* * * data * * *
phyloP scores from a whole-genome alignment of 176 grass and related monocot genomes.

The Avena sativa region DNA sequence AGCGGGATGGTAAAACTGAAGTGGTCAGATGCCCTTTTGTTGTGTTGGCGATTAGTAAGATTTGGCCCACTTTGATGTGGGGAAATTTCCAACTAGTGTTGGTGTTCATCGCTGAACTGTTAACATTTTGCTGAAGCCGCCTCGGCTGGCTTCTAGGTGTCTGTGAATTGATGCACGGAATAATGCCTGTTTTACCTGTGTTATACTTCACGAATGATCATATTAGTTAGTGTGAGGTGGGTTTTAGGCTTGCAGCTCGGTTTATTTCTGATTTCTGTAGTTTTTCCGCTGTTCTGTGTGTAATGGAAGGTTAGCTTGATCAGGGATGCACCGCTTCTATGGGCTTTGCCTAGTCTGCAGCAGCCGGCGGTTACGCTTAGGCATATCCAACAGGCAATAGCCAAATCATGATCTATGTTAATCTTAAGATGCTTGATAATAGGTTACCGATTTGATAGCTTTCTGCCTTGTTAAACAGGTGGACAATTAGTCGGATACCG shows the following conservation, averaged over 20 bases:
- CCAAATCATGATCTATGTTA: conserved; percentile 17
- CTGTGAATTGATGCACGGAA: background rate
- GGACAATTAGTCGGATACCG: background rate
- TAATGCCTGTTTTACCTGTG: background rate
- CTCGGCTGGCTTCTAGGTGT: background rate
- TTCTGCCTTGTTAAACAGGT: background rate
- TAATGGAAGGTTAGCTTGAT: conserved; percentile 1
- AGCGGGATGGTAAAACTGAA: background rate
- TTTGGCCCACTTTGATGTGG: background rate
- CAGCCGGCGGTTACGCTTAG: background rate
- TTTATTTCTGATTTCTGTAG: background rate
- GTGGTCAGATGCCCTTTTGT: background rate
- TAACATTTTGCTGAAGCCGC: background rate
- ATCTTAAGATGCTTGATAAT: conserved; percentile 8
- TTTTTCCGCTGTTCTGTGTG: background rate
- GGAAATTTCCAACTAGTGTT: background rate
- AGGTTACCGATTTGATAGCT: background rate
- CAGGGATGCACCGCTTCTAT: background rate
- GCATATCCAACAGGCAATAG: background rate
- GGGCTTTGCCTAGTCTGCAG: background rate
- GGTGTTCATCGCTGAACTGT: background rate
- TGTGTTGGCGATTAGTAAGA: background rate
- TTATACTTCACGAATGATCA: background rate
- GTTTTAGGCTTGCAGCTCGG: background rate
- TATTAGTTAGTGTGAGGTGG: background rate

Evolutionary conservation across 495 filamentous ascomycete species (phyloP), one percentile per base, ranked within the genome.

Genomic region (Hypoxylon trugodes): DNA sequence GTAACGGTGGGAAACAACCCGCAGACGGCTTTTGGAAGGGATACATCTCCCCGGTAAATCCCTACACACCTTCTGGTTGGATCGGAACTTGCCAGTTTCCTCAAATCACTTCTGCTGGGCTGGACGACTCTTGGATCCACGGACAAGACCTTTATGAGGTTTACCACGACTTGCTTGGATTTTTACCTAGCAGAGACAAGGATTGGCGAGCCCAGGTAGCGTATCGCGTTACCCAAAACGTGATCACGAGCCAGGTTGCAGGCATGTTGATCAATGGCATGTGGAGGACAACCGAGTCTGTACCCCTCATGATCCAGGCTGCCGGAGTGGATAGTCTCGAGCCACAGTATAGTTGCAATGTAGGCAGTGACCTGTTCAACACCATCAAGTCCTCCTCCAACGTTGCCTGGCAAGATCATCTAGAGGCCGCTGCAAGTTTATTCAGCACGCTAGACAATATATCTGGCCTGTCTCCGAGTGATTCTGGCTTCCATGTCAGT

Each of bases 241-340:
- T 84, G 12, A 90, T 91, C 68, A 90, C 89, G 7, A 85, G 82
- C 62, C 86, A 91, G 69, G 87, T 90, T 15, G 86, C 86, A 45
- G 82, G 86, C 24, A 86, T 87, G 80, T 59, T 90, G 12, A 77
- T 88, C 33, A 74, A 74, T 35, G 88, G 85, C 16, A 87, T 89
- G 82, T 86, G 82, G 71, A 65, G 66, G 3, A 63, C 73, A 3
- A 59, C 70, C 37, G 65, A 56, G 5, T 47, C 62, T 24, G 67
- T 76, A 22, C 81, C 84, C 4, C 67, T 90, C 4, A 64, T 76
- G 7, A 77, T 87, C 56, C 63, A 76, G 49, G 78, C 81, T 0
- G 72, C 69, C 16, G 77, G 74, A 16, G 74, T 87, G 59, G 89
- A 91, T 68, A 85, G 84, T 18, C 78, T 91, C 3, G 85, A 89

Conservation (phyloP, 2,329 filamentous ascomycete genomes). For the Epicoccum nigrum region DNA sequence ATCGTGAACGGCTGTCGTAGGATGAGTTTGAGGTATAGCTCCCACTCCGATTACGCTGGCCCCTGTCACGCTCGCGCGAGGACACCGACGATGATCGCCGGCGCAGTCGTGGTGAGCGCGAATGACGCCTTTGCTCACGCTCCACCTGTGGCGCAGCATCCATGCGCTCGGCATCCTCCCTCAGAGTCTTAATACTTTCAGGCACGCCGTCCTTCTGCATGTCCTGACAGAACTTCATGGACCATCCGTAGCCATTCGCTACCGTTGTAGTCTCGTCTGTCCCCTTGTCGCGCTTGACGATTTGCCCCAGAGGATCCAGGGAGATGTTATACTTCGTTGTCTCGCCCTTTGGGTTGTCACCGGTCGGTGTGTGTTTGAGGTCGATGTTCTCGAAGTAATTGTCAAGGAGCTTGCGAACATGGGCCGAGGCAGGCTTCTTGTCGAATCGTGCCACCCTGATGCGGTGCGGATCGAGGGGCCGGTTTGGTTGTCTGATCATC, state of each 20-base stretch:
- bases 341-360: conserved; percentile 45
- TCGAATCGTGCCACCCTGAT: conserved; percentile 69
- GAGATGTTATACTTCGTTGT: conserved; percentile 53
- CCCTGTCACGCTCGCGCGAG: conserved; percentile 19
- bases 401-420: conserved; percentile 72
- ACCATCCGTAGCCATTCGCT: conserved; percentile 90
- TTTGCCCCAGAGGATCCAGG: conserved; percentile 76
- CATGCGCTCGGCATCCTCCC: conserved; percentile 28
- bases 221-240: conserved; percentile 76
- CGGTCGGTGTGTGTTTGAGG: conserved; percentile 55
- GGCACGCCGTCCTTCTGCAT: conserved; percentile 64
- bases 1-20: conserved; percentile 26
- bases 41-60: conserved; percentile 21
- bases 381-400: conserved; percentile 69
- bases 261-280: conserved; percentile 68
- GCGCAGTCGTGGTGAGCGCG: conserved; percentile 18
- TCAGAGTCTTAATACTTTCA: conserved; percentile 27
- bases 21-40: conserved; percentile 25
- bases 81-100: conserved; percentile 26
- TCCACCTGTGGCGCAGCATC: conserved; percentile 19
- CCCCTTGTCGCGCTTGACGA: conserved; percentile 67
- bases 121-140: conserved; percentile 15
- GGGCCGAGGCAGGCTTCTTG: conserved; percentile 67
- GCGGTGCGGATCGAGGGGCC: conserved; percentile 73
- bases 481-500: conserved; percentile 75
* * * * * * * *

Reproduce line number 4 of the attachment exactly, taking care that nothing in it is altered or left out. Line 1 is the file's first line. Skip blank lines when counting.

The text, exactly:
- CTGTGAATTGATGCACGGAA: background rate